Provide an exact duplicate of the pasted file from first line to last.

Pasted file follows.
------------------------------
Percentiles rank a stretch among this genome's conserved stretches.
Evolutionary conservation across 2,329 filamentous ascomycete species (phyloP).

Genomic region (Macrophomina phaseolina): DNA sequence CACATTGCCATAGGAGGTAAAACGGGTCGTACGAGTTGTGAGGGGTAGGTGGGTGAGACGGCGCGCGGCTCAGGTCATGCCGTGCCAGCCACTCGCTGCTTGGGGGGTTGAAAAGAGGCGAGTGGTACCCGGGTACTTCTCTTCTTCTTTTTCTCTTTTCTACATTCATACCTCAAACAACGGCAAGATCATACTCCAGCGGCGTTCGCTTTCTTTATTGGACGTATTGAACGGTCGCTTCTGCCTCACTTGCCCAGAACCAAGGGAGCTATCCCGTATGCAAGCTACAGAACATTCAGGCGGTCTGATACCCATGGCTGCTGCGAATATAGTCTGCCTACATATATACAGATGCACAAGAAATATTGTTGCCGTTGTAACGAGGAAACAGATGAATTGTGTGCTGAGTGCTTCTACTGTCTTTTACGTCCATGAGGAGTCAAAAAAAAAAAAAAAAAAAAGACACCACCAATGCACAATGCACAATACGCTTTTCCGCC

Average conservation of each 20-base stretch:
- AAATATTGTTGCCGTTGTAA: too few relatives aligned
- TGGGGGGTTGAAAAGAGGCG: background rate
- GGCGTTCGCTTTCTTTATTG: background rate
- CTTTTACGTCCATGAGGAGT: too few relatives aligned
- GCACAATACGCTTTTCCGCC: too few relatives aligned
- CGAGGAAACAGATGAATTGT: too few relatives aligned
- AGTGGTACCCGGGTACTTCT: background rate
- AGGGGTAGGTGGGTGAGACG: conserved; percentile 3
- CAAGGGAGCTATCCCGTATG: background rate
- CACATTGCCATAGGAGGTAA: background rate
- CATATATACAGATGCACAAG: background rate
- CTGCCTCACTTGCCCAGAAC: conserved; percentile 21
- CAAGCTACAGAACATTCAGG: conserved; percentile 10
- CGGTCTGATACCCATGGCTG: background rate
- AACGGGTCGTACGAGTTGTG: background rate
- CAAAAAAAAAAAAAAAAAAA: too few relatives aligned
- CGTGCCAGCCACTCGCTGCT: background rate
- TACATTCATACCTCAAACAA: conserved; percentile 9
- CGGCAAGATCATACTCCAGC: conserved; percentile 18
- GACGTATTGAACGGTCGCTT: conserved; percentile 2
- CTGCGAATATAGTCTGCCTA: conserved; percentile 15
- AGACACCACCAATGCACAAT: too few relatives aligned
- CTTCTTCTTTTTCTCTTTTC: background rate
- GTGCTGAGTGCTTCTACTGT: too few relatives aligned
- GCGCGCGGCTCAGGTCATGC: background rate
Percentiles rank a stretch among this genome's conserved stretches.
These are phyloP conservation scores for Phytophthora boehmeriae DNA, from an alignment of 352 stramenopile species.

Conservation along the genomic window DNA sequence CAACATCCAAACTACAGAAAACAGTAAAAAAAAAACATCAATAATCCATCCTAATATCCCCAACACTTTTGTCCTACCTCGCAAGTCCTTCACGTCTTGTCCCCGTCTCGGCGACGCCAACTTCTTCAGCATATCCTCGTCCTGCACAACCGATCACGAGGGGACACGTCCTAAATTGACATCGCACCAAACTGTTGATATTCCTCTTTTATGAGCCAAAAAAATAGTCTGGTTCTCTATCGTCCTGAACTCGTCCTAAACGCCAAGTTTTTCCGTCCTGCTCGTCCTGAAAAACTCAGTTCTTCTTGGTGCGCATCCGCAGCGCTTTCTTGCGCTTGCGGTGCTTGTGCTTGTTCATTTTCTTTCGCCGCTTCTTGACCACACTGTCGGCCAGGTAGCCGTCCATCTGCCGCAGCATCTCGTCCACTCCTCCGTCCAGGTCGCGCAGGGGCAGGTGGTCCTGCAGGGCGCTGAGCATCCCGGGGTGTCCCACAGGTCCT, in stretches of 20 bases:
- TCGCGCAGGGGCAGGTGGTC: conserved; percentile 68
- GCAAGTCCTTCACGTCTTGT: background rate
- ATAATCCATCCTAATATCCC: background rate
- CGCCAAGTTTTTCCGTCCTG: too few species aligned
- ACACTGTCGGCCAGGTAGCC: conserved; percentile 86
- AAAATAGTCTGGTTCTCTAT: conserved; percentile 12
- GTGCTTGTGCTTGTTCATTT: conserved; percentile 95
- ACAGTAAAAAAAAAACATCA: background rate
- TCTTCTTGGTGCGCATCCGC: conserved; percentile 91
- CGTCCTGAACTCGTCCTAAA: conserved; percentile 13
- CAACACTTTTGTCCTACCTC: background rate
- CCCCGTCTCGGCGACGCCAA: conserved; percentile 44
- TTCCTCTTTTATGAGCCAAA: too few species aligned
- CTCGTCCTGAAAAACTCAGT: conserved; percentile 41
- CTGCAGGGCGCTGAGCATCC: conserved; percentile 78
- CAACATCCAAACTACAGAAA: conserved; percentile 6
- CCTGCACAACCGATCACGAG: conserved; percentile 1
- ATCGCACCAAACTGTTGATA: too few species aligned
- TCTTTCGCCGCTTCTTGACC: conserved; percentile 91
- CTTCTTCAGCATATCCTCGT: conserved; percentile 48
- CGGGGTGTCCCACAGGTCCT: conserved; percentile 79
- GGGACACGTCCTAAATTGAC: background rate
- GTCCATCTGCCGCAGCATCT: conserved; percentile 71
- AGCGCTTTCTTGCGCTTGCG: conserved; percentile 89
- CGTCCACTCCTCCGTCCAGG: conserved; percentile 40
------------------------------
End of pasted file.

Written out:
Percentiles rank a stretch among this genome's conserved stretches.
Evolutionary conservation across 2,329 filamentous ascomycete species (phyloP).

Genomic region (Macrophomina phaseolina): DNA sequence CACATTGCCATAGGAGGTAAAACGGGTCGTACGAGTTGTGAGGGGTAGGTGGGTGAGACGGCGCGCGGCTCAGGTCATGCCGTGCCAGCCACTCGCTGCTTGGGGGGTTGAAAAGAGGCGAGTGGTACCCGGGTACTTCTCTTCTTCTTTTTCTCTTTTCTACATTCATACCTCAAACAACGGCAAGATCATACTCCAGCGGCGTTCGCTTTCTTTATTGGACGTATTGAACGGTCGCTTCTGCCTCACTTGCCCAGAACCAAGGGAGCTATCCCGTATGCAAGCTACAGAACATTCAGGCGGTCTGATACCCATGGCTGCTGCGAATATAGTCTGCCTACATATATACAGATGCACAAGAAATATTGTTGCCGTTGTAACGAGGAAACAGATGAATTGTGTGCTGAGTGCTTCTACTGTCTTTTACGTCCATGAGGAGTCAAAAAAAAAAAAAAAAAAAAGACACCACCAATGCACAATGCACAATACGCTTTTCCGCC

Average conservation of each 20-base stretch:
- AAATATTGTTGCCGTTGTAA: too few relatives aligned
- TGGGGGGTTGAAAAGAGGCG: background rate
- GGCGTTCGCTTTCTTTATTG: background rate
- CTTTTACGTCCATGAGGAGT: too few relatives aligned
- GCACAATACGCTTTTCCGCC: too few relatives aligned
- CGAGGAAACAGATGAATTGT: too few relatives aligned
- AGTGGTACCCGGGTACTTCT: background rate
- AGGGGTAGGTGGGTGAGACG: conserved; percentile 3
- CAAGGGAGCTATCCCGTATG: background rate
- CACATTGCCATAGGAGGTAA: background rate
- CATATATACAGATGCACAAG: background rate
- CTGCCTCACTTGCCCAGAAC: conserved; percentile 21
- CAAGCTACAGAACATTCAGG: conserved; percentile 10
- CGGTCTGATACCCATGGCTG: background rate
- AACGGGTCGTACGAGTTGTG: background rate
- CAAAAAAAAAAAAAAAAAAA: too few relatives aligned
- CGTGCCAGCCACTCGCTGCT: background rate
- TACATTCATACCTCAAACAA: conserved; percentile 9
- CGGCAAGATCATACTCCAGC: conserved; percentile 18
- GACGTATTGAACGGTCGCTT: conserved; percentile 2
- CTGCGAATATAGTCTGCCTA: conserved; percentile 15
- AGACACCACCAATGCACAAT: too few relatives aligned
- CTTCTTCTTTTTCTCTTTTC: background rate
- GTGCTGAGTGCTTCTACTGT: too few relatives aligned
- GCGCGCGGCTCAGGTCATGC: background rate
Percentiles rank a stretch among this genome's conserved stretches.
These are phyloP conservation scores for Phytophthora boehmeriae DNA, from an alignment of 352 stramenopile species.

Conservation along the genomic window DNA sequence CAACATCCAAACTACAGAAAACAGTAAAAAAAAAACATCAATAATCCATCCTAATATCCCCAACACTTTTGTCCTACCTCGCAAGTCCTTCACGTCTTGTCCCCGTCTCGGCGACGCCAACTTCTTCAGCATATCCTCGTCCTGCACAACCGATCACGAGGGGACACGTCCTAAATTGACATCGCACCAAACTGTTGATATTCCTCTTTTATGAGCCAAAAAAATAGTCTGGTTCTCTATCGTCCTGAACTCGTCCTAAACGCCAAGTTTTTCCGTCCTGCTCGTCCTGAAAAACTCAGTTCTTCTTGGTGCGCATCCGCAGCGCTTTCTTGCGCTTGCGGTGCTTGTGCTTGTTCATTTTCTTTCGCCGCTTCTTGACCACACTGTCGGCCAGGTAGCCGTCCATCTGCCGCAGCATCTCGTCCACTCCTCCGTCCAGGTCGCGCAGGGGCAGGTGGTCCTGCAGGGCGCTGAGCATCCCGGGGTGTCCCACAGGTCCT, in stretches of 20 bases:
- TCGCGCAGGGGCAGGTGGTC: conserved; percentile 68
- GCAAGTCCTTCACGTCTTGT: background rate
- ATAATCCATCCTAATATCCC: background rate
- CGCCAAGTTTTTCCGTCCTG: too few species aligned
- ACACTGTCGGCCAGGTAGCC: conserved; percentile 86
- AAAATAGTCTGGTTCTCTAT: conserved; percentile 12
- GTGCTTGTGCTTGTTCATTT: conserved; percentile 95
- ACAGTAAAAAAAAAACATCA: background rate
- TCTTCTTGGTGCGCATCCGC: conserved; percentile 91
- CGTCCTGAACTCGTCCTAAA: conserved; percentile 13
- CAACACTTTTGTCCTACCTC: background rate
- CCCCGTCTCGGCGACGCCAA: conserved; percentile 44
- TTCCTCTTTTATGAGCCAAA: too few species aligned
- CTCGTCCTGAAAAACTCAGT: conserved; percentile 41
- CTGCAGGGCGCTGAGCATCC: conserved; percentile 78
- CAACATCCAAACTACAGAAA: conserved; percentile 6
- CCTGCACAACCGATCACGAG: conserved; percentile 1
- ATCGCACCAAACTGTTGATA: too few species aligned
- TCTTTCGCCGCTTCTTGACC: conserved; percentile 91
- CTTCTTCAGCATATCCTCGT: conserved; percentile 48
- CGGGGTGTCCCACAGGTCCT: conserved; percentile 79
- GGGACACGTCCTAAATTGAC: background rate
- GTCCATCTGCCGCAGCATCT: conserved; percentile 71
- AGCGCTTTCTTGCGCTTGCG: conserved; percentile 89
- CGTCCACTCCTCCGTCCAGG: conserved; percentile 40